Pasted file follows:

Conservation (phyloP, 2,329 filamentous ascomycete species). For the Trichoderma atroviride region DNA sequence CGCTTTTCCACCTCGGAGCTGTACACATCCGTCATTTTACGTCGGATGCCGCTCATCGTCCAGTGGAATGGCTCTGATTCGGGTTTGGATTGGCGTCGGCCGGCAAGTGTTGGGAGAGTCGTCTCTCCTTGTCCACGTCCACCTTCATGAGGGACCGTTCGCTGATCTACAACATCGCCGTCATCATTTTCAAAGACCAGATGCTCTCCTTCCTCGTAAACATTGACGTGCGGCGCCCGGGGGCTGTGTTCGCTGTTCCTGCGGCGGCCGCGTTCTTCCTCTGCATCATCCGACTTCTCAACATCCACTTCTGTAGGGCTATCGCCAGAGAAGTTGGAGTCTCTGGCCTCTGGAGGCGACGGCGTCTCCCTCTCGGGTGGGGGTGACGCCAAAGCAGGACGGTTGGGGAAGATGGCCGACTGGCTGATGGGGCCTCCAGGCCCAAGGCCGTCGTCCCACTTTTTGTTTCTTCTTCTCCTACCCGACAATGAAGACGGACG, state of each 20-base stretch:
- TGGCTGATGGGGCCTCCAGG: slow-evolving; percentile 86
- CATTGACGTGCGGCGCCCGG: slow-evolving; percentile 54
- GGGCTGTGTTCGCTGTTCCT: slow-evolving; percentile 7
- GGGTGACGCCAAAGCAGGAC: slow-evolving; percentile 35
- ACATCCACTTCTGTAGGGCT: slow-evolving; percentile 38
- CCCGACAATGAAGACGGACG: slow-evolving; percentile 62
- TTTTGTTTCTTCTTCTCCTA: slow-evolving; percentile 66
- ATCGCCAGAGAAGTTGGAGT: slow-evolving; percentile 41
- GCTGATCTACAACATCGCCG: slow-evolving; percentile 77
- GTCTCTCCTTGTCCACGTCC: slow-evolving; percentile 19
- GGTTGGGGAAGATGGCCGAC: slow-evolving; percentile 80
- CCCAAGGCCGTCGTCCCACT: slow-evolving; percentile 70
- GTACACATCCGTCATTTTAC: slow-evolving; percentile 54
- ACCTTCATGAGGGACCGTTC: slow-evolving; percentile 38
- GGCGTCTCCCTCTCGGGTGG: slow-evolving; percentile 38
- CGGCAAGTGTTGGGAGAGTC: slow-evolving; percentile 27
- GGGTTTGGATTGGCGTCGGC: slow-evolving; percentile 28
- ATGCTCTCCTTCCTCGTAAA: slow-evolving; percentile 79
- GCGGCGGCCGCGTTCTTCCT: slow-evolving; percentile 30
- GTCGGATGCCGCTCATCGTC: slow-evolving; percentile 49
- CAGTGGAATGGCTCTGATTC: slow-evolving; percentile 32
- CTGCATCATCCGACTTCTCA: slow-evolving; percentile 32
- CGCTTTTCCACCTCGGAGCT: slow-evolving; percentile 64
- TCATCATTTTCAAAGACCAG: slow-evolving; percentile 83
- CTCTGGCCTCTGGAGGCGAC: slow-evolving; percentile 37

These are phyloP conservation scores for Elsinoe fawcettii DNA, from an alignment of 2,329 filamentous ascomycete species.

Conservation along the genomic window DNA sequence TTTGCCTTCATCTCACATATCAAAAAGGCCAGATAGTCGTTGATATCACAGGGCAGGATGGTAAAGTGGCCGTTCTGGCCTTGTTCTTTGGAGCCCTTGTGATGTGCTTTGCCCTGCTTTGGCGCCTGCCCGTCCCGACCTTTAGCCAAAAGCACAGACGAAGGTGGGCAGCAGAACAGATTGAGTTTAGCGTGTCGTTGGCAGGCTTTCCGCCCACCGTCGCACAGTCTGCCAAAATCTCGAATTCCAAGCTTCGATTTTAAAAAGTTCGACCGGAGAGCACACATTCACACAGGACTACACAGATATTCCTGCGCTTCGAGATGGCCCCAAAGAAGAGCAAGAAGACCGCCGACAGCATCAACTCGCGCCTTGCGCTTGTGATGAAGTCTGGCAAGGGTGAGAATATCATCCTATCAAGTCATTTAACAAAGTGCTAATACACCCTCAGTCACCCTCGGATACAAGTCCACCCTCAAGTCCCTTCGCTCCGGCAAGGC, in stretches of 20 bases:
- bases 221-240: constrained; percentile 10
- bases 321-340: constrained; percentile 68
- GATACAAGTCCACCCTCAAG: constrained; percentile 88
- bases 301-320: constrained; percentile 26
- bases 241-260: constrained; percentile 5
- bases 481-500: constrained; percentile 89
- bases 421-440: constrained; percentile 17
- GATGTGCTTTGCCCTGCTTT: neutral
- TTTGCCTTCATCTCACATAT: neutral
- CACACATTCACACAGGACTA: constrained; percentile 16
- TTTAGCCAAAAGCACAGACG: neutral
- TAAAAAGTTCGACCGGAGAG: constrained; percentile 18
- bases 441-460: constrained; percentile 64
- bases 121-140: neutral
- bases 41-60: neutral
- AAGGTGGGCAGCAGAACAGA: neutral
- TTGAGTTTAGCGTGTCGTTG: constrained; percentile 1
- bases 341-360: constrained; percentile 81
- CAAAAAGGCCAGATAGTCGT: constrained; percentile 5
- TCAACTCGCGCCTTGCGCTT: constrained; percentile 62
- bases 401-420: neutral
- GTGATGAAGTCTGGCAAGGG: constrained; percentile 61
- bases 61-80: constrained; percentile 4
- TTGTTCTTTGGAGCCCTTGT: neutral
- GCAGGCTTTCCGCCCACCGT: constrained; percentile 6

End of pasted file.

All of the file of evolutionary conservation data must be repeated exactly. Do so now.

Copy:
Conservation (phyloP, 2,329 filamentous ascomycete species). For the Trichoderma atroviride region DNA sequence CGCTTTTCCACCTCGGAGCTGTACACATCCGTCATTTTACGTCGGATGCCGCTCATCGTCCAGTGGAATGGCTCTGATTCGGGTTTGGATTGGCGTCGGCCGGCAAGTGTTGGGAGAGTCGTCTCTCCTTGTCCACGTCCACCTTCATGAGGGACCGTTCGCTGATCTACAACATCGCCGTCATCATTTTCAAAGACCAGATGCTCTCCTTCCTCGTAAACATTGACGTGCGGCGCCCGGGGGCTGTGTTCGCTGTTCCTGCGGCGGCCGCGTTCTTCCTCTGCATCATCCGACTTCTCAACATCCACTTCTGTAGGGCTATCGCCAGAGAAGTTGGAGTCTCTGGCCTCTGGAGGCGACGGCGTCTCCCTCTCGGGTGGGGGTGACGCCAAAGCAGGACGGTTGGGGAAGATGGCCGACTGGCTGATGGGGCCTCCAGGCCCAAGGCCGTCGTCCCACTTTTTGTTTCTTCTTCTCCTACCCGACAATGAAGACGGACG, state of each 20-base stretch:
- TGGCTGATGGGGCCTCCAGG: slow-evolving; percentile 86
- CATTGACGTGCGGCGCCCGG: slow-evolving; percentile 54
- GGGCTGTGTTCGCTGTTCCT: slow-evolving; percentile 7
- GGGTGACGCCAAAGCAGGAC: slow-evolving; percentile 35
- ACATCCACTTCTGTAGGGCT: slow-evolving; percentile 38
- CCCGACAATGAAGACGGACG: slow-evolving; percentile 62
- TTTTGTTTCTTCTTCTCCTA: slow-evolving; percentile 66
- ATCGCCAGAGAAGTTGGAGT: slow-evolving; percentile 41
- GCTGATCTACAACATCGCCG: slow-evolving; percentile 77
- GTCTCTCCTTGTCCACGTCC: slow-evolving; percentile 19
- GGTTGGGGAAGATGGCCGAC: slow-evolving; percentile 80
- CCCAAGGCCGTCGTCCCACT: slow-evolving; percentile 70
- GTACACATCCGTCATTTTAC: slow-evolving; percentile 54
- ACCTTCATGAGGGACCGTTC: slow-evolving; percentile 38
- GGCGTCTCCCTCTCGGGTGG: slow-evolving; percentile 38
- CGGCAAGTGTTGGGAGAGTC: slow-evolving; percentile 27
- GGGTTTGGATTGGCGTCGGC: slow-evolving; percentile 28
- ATGCTCTCCTTCCTCGTAAA: slow-evolving; percentile 79
- GCGGCGGCCGCGTTCTTCCT: slow-evolving; percentile 30
- GTCGGATGCCGCTCATCGTC: slow-evolving; percentile 49
- CAGTGGAATGGCTCTGATTC: slow-evolving; percentile 32
- CTGCATCATCCGACTTCTCA: slow-evolving; percentile 32
- CGCTTTTCCACCTCGGAGCT: slow-evolving; percentile 64
- TCATCATTTTCAAAGACCAG: slow-evolving; percentile 83
- CTCTGGCCTCTGGAGGCGAC: slow-evolving; percentile 37

These are phyloP conservation scores for Elsinoe fawcettii DNA, from an alignment of 2,329 filamentous ascomycete species.

Conservation along the genomic window DNA sequence TTTGCCTTCATCTCACATATCAAAAAGGCCAGATAGTCGTTGATATCACAGGGCAGGATGGTAAAGTGGCCGTTCTGGCCTTGTTCTTTGGAGCCCTTGTGATGTGCTTTGCCCTGCTTTGGCGCCTGCCCGTCCCGACCTTTAGCCAAAAGCACAGACGAAGGTGGGCAGCAGAACAGATTGAGTTTAGCGTGTCGTTGGCAGGCTTTCCGCCCACCGTCGCACAGTCTGCCAAAATCTCGAATTCCAAGCTTCGATTTTAAAAAGTTCGACCGGAGAGCACACATTCACACAGGACTACACAGATATTCCTGCGCTTCGAGATGGCCCCAAAGAAGAGCAAGAAGACCGCCGACAGCATCAACTCGCGCCTTGCGCTTGTGATGAAGTCTGGCAAGGGTGAGAATATCATCCTATCAAGTCATTTAACAAAGTGCTAATACACCCTCAGTCACCCTCGGATACAAGTCCACCCTCAAGTCCCTTCGCTCCGGCAAGGC, in stretches of 20 bases:
- bases 221-240: constrained; percentile 10
- bases 321-340: constrained; percentile 68
- GATACAAGTCCACCCTCAAG: constrained; percentile 88
- bases 301-320: constrained; percentile 26
- bases 241-260: constrained; percentile 5
- bases 481-500: constrained; percentile 89
- bases 421-440: constrained; percentile 17
- GATGTGCTTTGCCCTGCTTT: neutral
- TTTGCCTTCATCTCACATAT: neutral
- CACACATTCACACAGGACTA: constrained; percentile 16
- TTTAGCCAAAAGCACAGACG: neutral
- TAAAAAGTTCGACCGGAGAG: constrained; percentile 18
- bases 441-460: constrained; percentile 64
- bases 121-140: neutral
- bases 41-60: neutral
- AAGGTGGGCAGCAGAACAGA: neutral
- TTGAGTTTAGCGTGTCGTTG: constrained; percentile 1
- bases 341-360: constrained; percentile 81
- CAAAAAGGCCAGATAGTCGT: constrained; percentile 5
- TCAACTCGCGCCTTGCGCTT: constrained; percentile 62
- bases 401-420: neutral
- GTGATGAAGTCTGGCAAGGG: constrained; percentile 61
- bases 61-80: constrained; percentile 4
- TTGTTCTTTGGAGCCCTTGT: neutral
- GCAGGCTTTCCGCCCACCGT: constrained; percentile 6